Originally published in Fierce Retail by Jacqueline Renfrow
Amazon has officially launched its Esty holiday shopping rival. The Handmade Gift Shop will offer a selection of thousands of handcrafted, one-of-a-kind items, ranging from personalized jewelry to custom baby decor.
Shoppers can browse categories tailored for their recipient, separated into: For her, For him, For kids, For baby, For the couple, and Last-minute gifts.
The launch comes at an opportune time, as Amazon is promoting it as the perfect place for consumers to do their holiday shopping.
Although Amazon Handmade, which encompasses 10 categories, has been in existence since 2015 and is available in more than 30 countries, this platform aims to specifically capture the gift-giving shopper.
In addition to the Gift Shop, Handmade recently added the new categories of clothing and shoes and pet supplies.
So what does this announcement mean for Etsy?
“It means they need to pay attention to their customers and make certain they are meeting their needs,” Sam Cinquegrani, founder and CEO of ObjectWave, a digital marketing and services provider, told FierceRetail. “Amazon has tried many different avenues to sell product. Some have been successful, others have not. Just because they’re competing doesn’t mean they will succeed. Nevertheless, it can’t be ignored.”
The simple availability of the platform doesn’t guarantee that tried-and-true Amazon shoppers will run to it. Cinquegrani believes consumers will be cautious.
“People who put their items on Etsy are proud of their hobby and results they get. So Amazon’s new offering may not necessarily be attractive to them. It isn’t always about money,” he said. Cinquegrani warns that just because Amazon puts up a new marketplace does not mean they will understand those partners or meet their needs.
Kelsey Cheng, founder and principal maker of Kelsey Cheng Ceramics—and an Etsy seller—agrees that the launch may bring some initial worry for shareholders, but Etsy sellers are already preparing and listing their holiday goods. Since it’s an important selling season, it seems unlikely that many Etsy sellers would risk jeopardizing those sales by jumping over to Amazon.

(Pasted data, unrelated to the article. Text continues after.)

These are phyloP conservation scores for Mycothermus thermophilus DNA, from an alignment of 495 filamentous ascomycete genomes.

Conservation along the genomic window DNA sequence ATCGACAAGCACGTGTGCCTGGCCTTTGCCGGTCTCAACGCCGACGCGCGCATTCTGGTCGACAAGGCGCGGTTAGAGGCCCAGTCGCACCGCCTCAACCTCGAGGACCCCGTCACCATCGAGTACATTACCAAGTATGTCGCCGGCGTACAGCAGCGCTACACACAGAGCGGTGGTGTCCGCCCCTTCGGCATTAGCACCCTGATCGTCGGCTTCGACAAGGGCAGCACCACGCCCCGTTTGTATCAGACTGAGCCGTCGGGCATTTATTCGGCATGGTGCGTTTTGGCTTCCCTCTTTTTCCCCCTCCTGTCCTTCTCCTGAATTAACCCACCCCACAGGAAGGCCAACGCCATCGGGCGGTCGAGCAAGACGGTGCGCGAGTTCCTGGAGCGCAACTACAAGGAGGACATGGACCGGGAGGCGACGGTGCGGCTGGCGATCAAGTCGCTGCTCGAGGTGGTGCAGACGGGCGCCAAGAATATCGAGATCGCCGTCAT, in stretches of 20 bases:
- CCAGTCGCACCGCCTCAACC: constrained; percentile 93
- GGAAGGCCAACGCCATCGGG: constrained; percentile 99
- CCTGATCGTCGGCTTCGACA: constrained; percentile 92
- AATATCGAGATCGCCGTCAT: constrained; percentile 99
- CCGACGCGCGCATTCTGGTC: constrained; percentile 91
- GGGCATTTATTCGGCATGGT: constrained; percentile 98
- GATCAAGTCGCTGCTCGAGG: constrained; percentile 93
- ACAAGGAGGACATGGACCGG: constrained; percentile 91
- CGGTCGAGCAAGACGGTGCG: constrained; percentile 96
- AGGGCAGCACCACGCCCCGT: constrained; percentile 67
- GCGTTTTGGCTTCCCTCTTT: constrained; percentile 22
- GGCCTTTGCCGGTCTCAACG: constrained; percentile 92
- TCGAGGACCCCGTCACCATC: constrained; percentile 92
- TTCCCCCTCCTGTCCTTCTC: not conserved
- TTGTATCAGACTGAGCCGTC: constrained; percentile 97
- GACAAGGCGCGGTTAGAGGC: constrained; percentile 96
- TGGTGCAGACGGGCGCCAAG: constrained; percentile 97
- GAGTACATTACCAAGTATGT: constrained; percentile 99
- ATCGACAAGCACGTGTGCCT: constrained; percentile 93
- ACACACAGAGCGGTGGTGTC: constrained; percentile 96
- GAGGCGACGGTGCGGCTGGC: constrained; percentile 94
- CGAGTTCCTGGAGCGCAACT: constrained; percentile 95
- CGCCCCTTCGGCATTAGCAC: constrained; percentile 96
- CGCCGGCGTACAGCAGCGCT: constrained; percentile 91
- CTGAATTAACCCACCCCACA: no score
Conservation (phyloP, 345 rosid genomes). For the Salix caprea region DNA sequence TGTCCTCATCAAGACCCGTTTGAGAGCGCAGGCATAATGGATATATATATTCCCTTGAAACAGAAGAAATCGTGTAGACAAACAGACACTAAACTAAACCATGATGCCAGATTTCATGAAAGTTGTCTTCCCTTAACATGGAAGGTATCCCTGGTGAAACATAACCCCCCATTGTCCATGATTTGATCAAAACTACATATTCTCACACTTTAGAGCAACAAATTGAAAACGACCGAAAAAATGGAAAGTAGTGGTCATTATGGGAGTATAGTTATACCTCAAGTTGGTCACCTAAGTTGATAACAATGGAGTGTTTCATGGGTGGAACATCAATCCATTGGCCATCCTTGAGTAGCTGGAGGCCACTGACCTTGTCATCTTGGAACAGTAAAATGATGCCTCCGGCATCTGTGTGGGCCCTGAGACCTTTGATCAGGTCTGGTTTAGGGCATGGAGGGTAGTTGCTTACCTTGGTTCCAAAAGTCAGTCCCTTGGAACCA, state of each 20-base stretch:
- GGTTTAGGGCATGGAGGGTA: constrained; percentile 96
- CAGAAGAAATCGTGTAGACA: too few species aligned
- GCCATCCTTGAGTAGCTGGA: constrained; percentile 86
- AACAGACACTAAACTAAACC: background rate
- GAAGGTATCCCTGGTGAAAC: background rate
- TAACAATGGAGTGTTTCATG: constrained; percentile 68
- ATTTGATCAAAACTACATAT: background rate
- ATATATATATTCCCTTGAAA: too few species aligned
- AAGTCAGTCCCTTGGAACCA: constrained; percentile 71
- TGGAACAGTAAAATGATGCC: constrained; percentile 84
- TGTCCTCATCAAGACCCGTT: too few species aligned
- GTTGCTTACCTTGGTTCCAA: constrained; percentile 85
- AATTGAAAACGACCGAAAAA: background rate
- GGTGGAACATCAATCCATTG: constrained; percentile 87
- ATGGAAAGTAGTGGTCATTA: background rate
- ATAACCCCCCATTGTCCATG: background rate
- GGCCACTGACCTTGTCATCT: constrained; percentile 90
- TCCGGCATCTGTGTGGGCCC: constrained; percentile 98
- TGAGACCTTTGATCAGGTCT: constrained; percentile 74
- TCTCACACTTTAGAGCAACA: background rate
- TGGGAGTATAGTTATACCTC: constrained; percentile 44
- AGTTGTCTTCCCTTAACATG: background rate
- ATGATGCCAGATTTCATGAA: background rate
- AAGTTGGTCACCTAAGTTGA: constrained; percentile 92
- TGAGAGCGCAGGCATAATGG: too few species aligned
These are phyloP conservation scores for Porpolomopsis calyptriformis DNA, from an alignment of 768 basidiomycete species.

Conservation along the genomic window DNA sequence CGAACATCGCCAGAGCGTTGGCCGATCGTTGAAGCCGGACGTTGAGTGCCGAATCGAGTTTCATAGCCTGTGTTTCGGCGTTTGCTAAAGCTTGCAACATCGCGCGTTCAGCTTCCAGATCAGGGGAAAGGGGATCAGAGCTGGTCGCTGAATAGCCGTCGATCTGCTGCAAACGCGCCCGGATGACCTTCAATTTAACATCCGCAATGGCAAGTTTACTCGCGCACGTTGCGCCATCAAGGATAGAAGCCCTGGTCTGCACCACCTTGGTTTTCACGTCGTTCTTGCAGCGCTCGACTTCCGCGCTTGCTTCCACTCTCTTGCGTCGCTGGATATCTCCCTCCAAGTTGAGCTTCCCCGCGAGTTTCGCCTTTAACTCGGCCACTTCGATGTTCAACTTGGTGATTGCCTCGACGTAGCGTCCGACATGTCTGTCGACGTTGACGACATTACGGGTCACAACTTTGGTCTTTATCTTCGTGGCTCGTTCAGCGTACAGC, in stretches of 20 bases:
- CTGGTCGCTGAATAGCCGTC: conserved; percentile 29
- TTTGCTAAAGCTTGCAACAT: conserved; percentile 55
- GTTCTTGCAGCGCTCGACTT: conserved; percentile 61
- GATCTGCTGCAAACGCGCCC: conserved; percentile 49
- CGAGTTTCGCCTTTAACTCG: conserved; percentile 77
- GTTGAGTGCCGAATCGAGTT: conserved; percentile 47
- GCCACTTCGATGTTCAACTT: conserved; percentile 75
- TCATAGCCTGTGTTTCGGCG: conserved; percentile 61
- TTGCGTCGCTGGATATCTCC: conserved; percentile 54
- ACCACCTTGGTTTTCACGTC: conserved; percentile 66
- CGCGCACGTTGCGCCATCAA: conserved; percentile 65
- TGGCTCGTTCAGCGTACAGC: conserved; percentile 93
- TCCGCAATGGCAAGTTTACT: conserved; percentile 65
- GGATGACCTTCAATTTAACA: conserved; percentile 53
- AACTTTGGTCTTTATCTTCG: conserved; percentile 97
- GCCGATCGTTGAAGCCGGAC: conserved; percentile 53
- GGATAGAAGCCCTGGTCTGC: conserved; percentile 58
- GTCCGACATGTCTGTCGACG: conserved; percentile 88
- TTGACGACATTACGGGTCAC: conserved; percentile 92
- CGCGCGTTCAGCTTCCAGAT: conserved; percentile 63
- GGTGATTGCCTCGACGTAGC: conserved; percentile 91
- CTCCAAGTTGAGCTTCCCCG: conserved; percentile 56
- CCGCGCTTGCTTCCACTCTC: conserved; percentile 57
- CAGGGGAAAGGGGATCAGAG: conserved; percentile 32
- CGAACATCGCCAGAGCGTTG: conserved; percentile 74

Greg Portell, lead partner in the retail practice of A.T. Kearney, a global strategy and management consulting firm, believes that Etsy will certainly feel the impact of Amazon’s entry into the handmade crafts market.
“I’d be surprised if they don’t have a contingency plan already in place,” Portell said. “Etsy is at a point in their lifecycle where they should be expected to bump into new growing pains. Amazon’s entry fits that category, so the impact shouldn’t be insurmountable.”
Portell agreed that just because Amazon enters a market doesn’t mean they will corner that segment.
“While it does force established players to sharpen their game, which benefits everyone in the end, there is nothing that suggests Etsy isn’t a capable of mounting a strong defense,” he said.
And Portell agrees with Cinquegrani, stating that while entering into the marketplace will be a fairly smooth transition for the internet giant, hurdles will come up when going up against an established competitor in the market.
“The challenge for Amazon is to shift from building trial to fighting for share. To be successful, it will take a new set of muscles,” Portell added.
Chengy agrees that at this point, the industry will just have to wait and see if Amazon can make the Handmade Gift Shop a profitable venture.
“Everyone is wondering the same thing. From HQ2 to Whole Foods to Amazon Handmade Gift Shop, Amazon has a lot on its plate right now in sprawling industries. There’s always the possibility of biting off too much too fast, but all we can do is sit back and see what is in store for Bezos and company,” she said.